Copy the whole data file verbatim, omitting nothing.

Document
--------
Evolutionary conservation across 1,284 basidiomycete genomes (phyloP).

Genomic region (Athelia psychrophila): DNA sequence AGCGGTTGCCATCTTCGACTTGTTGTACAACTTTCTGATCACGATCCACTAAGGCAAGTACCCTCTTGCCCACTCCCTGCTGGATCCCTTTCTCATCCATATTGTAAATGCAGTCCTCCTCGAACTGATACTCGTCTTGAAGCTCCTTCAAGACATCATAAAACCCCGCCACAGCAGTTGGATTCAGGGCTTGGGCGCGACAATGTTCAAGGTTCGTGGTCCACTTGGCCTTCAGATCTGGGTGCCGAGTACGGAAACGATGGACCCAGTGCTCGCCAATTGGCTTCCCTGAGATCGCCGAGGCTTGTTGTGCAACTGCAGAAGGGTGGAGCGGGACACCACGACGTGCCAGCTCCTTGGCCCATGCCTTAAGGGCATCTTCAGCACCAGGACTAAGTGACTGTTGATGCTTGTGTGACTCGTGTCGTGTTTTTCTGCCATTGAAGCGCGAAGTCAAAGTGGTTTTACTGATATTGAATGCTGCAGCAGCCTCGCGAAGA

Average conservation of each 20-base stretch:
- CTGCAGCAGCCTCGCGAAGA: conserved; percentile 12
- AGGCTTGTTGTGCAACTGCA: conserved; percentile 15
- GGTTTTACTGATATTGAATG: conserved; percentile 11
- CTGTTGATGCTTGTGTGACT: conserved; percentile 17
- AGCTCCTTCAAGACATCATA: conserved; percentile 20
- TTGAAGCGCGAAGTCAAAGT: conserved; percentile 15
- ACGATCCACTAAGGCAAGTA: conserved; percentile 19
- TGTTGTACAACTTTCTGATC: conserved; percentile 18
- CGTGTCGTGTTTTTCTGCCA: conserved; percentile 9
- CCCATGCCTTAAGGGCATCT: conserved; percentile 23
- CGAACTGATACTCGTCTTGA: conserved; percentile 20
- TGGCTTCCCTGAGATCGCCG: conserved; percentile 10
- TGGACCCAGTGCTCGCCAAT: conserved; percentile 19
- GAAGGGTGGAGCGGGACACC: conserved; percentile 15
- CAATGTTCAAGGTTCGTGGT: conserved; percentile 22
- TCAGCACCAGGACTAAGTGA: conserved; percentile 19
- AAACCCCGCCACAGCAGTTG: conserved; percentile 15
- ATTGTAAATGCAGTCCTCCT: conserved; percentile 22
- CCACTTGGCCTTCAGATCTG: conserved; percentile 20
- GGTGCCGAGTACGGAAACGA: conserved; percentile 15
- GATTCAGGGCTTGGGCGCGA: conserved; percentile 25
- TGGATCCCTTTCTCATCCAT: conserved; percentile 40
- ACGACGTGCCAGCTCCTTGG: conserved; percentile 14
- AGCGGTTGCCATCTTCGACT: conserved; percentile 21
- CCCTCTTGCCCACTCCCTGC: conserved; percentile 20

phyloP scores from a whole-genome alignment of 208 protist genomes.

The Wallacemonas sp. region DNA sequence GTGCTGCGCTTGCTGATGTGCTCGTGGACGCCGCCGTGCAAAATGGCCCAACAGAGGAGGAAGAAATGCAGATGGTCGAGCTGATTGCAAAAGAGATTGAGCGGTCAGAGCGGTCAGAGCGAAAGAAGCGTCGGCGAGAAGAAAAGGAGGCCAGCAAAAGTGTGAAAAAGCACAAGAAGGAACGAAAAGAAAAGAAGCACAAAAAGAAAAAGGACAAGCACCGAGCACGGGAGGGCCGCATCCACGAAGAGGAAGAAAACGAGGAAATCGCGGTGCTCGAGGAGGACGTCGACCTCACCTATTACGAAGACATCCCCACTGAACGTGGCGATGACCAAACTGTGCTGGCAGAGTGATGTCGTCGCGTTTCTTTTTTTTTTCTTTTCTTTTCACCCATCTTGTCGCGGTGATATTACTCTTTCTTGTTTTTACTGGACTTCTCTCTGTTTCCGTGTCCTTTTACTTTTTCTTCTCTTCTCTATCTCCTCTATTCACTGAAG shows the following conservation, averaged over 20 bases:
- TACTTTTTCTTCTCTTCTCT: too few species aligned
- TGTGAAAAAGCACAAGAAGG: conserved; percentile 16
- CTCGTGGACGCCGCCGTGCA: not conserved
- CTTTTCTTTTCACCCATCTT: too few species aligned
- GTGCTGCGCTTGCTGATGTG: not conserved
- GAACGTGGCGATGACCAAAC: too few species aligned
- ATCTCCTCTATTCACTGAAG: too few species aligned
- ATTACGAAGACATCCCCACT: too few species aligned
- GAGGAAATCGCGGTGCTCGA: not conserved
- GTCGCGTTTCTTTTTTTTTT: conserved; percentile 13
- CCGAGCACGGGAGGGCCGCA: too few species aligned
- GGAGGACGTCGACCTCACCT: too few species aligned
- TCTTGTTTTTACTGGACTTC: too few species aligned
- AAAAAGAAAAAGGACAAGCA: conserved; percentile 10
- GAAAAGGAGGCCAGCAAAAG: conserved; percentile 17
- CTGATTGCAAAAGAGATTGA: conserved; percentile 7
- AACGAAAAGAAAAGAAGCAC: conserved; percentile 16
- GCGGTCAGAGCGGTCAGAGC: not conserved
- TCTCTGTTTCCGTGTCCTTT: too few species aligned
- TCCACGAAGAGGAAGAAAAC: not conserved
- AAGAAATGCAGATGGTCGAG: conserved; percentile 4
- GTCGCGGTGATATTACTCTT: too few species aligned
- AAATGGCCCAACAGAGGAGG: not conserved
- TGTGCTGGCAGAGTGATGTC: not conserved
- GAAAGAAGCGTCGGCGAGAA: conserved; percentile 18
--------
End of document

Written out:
Evolutionary conservation across 1,284 basidiomycete genomes (phyloP).

Genomic region (Athelia psychrophila): DNA sequence AGCGGTTGCCATCTTCGACTTGTTGTACAACTTTCTGATCACGATCCACTAAGGCAAGTACCCTCTTGCCCACTCCCTGCTGGATCCCTTTCTCATCCATATTGTAAATGCAGTCCTCCTCGAACTGATACTCGTCTTGAAGCTCCTTCAAGACATCATAAAACCCCGCCACAGCAGTTGGATTCAGGGCTTGGGCGCGACAATGTTCAAGGTTCGTGGTCCACTTGGCCTTCAGATCTGGGTGCCGAGTACGGAAACGATGGACCCAGTGCTCGCCAATTGGCTTCCCTGAGATCGCCGAGGCTTGTTGTGCAACTGCAGAAGGGTGGAGCGGGACACCACGACGTGCCAGCTCCTTGGCCCATGCCTTAAGGGCATCTTCAGCACCAGGACTAAGTGACTGTTGATGCTTGTGTGACTCGTGTCGTGTTTTTCTGCCATTGAAGCGCGAAGTCAAAGTGGTTTTACTGATATTGAATGCTGCAGCAGCCTCGCGAAGA

Average conservation of each 20-base stretch:
- CTGCAGCAGCCTCGCGAAGA: conserved; percentile 12
- AGGCTTGTTGTGCAACTGCA: conserved; percentile 15
- GGTTTTACTGATATTGAATG: conserved; percentile 11
- CTGTTGATGCTTGTGTGACT: conserved; percentile 17
- AGCTCCTTCAAGACATCATA: conserved; percentile 20
- TTGAAGCGCGAAGTCAAAGT: conserved; percentile 15
- ACGATCCACTAAGGCAAGTA: conserved; percentile 19
- TGTTGTACAACTTTCTGATC: conserved; percentile 18
- CGTGTCGTGTTTTTCTGCCA: conserved; percentile 9
- CCCATGCCTTAAGGGCATCT: conserved; percentile 23
- CGAACTGATACTCGTCTTGA: conserved; percentile 20
- TGGCTTCCCTGAGATCGCCG: conserved; percentile 10
- TGGACCCAGTGCTCGCCAAT: conserved; percentile 19
- GAAGGGTGGAGCGGGACACC: conserved; percentile 15
- CAATGTTCAAGGTTCGTGGT: conserved; percentile 22
- TCAGCACCAGGACTAAGTGA: conserved; percentile 19
- AAACCCCGCCACAGCAGTTG: conserved; percentile 15
- ATTGTAAATGCAGTCCTCCT: conserved; percentile 22
- CCACTTGGCCTTCAGATCTG: conserved; percentile 20
- GGTGCCGAGTACGGAAACGA: conserved; percentile 15
- GATTCAGGGCTTGGGCGCGA: conserved; percentile 25
- TGGATCCCTTTCTCATCCAT: conserved; percentile 40
- ACGACGTGCCAGCTCCTTGG: conserved; percentile 14
- AGCGGTTGCCATCTTCGACT: conserved; percentile 21
- CCCTCTTGCCCACTCCCTGC: conserved; percentile 20

phyloP scores from a whole-genome alignment of 208 protist genomes.

The Wallacemonas sp. region DNA sequence GTGCTGCGCTTGCTGATGTGCTCGTGGACGCCGCCGTGCAAAATGGCCCAACAGAGGAGGAAGAAATGCAGATGGTCGAGCTGATTGCAAAAGAGATTGAGCGGTCAGAGCGGTCAGAGCGAAAGAAGCGTCGGCGAGAAGAAAAGGAGGCCAGCAAAAGTGTGAAAAAGCACAAGAAGGAACGAAAAGAAAAGAAGCACAAAAAGAAAAAGGACAAGCACCGAGCACGGGAGGGCCGCATCCACGAAGAGGAAGAAAACGAGGAAATCGCGGTGCTCGAGGAGGACGTCGACCTCACCTATTACGAAGACATCCCCACTGAACGTGGCGATGACCAAACTGTGCTGGCAGAGTGATGTCGTCGCGTTTCTTTTTTTTTTCTTTTCTTTTCACCCATCTTGTCGCGGTGATATTACTCTTTCTTGTTTTTACTGGACTTCTCTCTGTTTCCGTGTCCTTTTACTTTTTCTTCTCTTCTCTATCTCCTCTATTCACTGAAG shows the following conservation, averaged over 20 bases:
- TACTTTTTCTTCTCTTCTCT: too few species aligned
- TGTGAAAAAGCACAAGAAGG: conserved; percentile 16
- CTCGTGGACGCCGCCGTGCA: not conserved
- CTTTTCTTTTCACCCATCTT: too few species aligned
- GTGCTGCGCTTGCTGATGTG: not conserved
- GAACGTGGCGATGACCAAAC: too few species aligned
- ATCTCCTCTATTCACTGAAG: too few species aligned
- ATTACGAAGACATCCCCACT: too few species aligned
- GAGGAAATCGCGGTGCTCGA: not conserved
- GTCGCGTTTCTTTTTTTTTT: conserved; percentile 13
- CCGAGCACGGGAGGGCCGCA: too few species aligned
- GGAGGACGTCGACCTCACCT: too few species aligned
- TCTTGTTTTTACTGGACTTC: too few species aligned
- AAAAAGAAAAAGGACAAGCA: conserved; percentile 10
- GAAAAGGAGGCCAGCAAAAG: conserved; percentile 17
- CTGATTGCAAAAGAGATTGA: conserved; percentile 7
- AACGAAAAGAAAAGAAGCAC: conserved; percentile 16
- GCGGTCAGAGCGGTCAGAGC: not conserved
- TCTCTGTTTCCGTGTCCTTT: too few species aligned
- TCCACGAAGAGGAAGAAAAC: not conserved
- AAGAAATGCAGATGGTCGAG: conserved; percentile 4
- GTCGCGGTGATATTACTCTT: too few species aligned
- AAATGGCCCAACAGAGGAGG: not conserved
- TGTGCTGGCAGAGTGATGTC: not conserved
- GAAAGAAGCGTCGGCGAGAA: conserved; percentile 18